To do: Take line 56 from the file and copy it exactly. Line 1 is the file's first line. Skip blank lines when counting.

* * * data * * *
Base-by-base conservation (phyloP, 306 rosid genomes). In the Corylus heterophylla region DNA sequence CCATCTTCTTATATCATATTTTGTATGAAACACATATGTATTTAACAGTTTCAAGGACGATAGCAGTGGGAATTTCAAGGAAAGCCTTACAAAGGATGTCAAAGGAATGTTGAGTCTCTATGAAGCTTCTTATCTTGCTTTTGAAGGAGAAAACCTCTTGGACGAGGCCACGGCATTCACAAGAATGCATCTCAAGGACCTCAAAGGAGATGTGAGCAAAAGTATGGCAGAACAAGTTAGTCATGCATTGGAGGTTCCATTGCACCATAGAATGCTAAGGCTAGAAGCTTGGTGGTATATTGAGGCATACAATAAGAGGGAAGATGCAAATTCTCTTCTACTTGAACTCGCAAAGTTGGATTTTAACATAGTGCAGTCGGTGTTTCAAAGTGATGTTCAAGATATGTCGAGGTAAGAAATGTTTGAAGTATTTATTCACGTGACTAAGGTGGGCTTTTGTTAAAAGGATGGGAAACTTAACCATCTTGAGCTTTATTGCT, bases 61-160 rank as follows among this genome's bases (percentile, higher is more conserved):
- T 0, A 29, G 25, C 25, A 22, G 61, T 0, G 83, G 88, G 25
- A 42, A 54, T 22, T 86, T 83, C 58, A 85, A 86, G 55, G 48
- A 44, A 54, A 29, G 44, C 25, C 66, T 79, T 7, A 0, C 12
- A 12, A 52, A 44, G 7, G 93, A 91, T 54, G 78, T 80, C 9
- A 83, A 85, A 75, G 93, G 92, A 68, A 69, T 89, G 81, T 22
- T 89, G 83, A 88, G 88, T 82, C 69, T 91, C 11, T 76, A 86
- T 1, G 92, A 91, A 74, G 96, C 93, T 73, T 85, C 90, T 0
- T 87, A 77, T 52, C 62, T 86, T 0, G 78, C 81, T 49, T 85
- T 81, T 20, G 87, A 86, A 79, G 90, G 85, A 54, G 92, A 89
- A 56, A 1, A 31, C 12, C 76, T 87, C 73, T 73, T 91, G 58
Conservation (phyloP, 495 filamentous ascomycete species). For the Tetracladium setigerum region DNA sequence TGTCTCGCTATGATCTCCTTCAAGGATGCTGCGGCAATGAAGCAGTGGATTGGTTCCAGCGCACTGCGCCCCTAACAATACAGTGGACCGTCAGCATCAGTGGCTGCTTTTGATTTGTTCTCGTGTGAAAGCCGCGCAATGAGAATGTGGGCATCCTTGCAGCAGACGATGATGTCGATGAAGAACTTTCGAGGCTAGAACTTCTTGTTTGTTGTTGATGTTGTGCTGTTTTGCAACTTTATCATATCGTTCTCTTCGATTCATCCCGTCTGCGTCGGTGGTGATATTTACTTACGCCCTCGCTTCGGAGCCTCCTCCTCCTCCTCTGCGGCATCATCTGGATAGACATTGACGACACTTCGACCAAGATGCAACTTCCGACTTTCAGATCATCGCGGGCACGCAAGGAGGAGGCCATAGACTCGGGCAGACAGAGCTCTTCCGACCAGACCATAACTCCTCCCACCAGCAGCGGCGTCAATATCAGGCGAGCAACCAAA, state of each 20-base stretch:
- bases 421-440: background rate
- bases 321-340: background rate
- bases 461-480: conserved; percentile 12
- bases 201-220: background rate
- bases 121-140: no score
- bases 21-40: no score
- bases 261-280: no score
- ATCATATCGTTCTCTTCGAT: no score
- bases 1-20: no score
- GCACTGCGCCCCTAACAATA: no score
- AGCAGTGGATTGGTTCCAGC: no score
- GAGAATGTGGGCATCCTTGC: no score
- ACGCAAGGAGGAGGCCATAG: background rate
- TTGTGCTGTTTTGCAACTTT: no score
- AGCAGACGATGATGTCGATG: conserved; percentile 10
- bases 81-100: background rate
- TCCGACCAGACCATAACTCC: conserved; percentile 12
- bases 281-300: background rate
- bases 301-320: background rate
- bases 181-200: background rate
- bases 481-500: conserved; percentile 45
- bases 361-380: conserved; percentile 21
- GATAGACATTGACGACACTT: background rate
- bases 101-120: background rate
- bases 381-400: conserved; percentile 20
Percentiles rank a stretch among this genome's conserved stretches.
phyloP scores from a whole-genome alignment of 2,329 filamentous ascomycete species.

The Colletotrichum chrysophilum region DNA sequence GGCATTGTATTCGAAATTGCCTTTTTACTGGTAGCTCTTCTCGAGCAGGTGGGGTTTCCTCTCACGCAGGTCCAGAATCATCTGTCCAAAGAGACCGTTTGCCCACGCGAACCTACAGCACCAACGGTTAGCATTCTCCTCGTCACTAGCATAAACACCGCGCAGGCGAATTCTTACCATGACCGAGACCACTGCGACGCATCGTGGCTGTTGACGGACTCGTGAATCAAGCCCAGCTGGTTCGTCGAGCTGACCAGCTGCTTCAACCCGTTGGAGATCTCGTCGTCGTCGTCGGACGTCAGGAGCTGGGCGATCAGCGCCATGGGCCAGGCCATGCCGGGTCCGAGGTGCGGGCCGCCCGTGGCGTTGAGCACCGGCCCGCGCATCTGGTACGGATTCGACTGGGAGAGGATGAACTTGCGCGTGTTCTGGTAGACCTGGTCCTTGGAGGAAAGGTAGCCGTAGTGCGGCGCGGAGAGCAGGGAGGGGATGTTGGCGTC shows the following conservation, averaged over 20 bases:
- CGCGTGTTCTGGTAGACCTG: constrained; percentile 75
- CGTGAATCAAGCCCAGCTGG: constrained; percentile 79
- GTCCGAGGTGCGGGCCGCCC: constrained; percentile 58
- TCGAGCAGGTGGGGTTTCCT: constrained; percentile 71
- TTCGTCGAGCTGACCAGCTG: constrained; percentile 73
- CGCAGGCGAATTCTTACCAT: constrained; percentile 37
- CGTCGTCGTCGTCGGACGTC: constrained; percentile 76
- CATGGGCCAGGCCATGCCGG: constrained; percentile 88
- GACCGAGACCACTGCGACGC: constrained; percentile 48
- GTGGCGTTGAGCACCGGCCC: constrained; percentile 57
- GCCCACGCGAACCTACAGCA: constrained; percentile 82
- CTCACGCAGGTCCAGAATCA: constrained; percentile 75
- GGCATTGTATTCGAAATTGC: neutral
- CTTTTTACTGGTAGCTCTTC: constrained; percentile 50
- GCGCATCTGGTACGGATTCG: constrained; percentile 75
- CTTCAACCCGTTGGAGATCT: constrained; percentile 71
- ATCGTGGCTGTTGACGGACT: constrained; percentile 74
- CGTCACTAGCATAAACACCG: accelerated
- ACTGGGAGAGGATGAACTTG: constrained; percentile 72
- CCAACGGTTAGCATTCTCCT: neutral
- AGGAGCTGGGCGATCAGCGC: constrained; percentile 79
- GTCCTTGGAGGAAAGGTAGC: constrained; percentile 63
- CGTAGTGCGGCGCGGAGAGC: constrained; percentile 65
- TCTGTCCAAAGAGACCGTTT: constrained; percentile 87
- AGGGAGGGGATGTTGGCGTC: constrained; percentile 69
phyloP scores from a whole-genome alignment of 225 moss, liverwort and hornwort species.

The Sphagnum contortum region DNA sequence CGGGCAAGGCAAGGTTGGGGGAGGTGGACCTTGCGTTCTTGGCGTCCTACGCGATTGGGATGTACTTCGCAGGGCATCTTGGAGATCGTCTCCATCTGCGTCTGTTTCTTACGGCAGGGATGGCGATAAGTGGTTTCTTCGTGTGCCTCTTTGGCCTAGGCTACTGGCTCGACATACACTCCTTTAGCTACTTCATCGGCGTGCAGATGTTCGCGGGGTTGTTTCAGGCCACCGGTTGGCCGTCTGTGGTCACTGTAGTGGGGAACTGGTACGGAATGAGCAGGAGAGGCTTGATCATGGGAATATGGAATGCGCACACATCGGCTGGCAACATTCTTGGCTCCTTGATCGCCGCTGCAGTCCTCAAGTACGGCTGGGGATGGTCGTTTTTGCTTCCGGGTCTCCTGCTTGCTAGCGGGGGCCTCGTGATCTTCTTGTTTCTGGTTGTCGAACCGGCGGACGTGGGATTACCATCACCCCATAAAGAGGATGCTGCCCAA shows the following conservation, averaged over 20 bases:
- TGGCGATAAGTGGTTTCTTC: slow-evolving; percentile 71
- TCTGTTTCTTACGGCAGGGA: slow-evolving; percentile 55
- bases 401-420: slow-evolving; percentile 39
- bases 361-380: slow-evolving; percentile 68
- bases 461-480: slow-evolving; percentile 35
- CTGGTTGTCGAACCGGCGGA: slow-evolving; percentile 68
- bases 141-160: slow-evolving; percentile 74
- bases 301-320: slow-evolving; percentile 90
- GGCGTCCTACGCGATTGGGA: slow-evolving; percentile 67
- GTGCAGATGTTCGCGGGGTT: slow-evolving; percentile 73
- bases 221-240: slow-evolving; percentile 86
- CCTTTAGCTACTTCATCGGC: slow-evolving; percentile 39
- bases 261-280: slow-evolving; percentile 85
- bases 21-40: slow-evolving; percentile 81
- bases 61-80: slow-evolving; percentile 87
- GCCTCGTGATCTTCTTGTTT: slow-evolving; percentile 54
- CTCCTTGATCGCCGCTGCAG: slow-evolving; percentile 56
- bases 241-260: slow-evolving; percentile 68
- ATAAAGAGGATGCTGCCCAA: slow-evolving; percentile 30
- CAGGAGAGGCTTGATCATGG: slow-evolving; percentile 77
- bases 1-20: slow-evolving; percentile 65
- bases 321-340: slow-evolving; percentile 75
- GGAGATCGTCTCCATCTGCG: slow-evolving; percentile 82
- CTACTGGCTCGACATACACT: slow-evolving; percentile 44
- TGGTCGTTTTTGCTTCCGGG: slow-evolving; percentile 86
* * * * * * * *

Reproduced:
- CTTCAACCCGTTGGAGATCT: constrained; percentile 71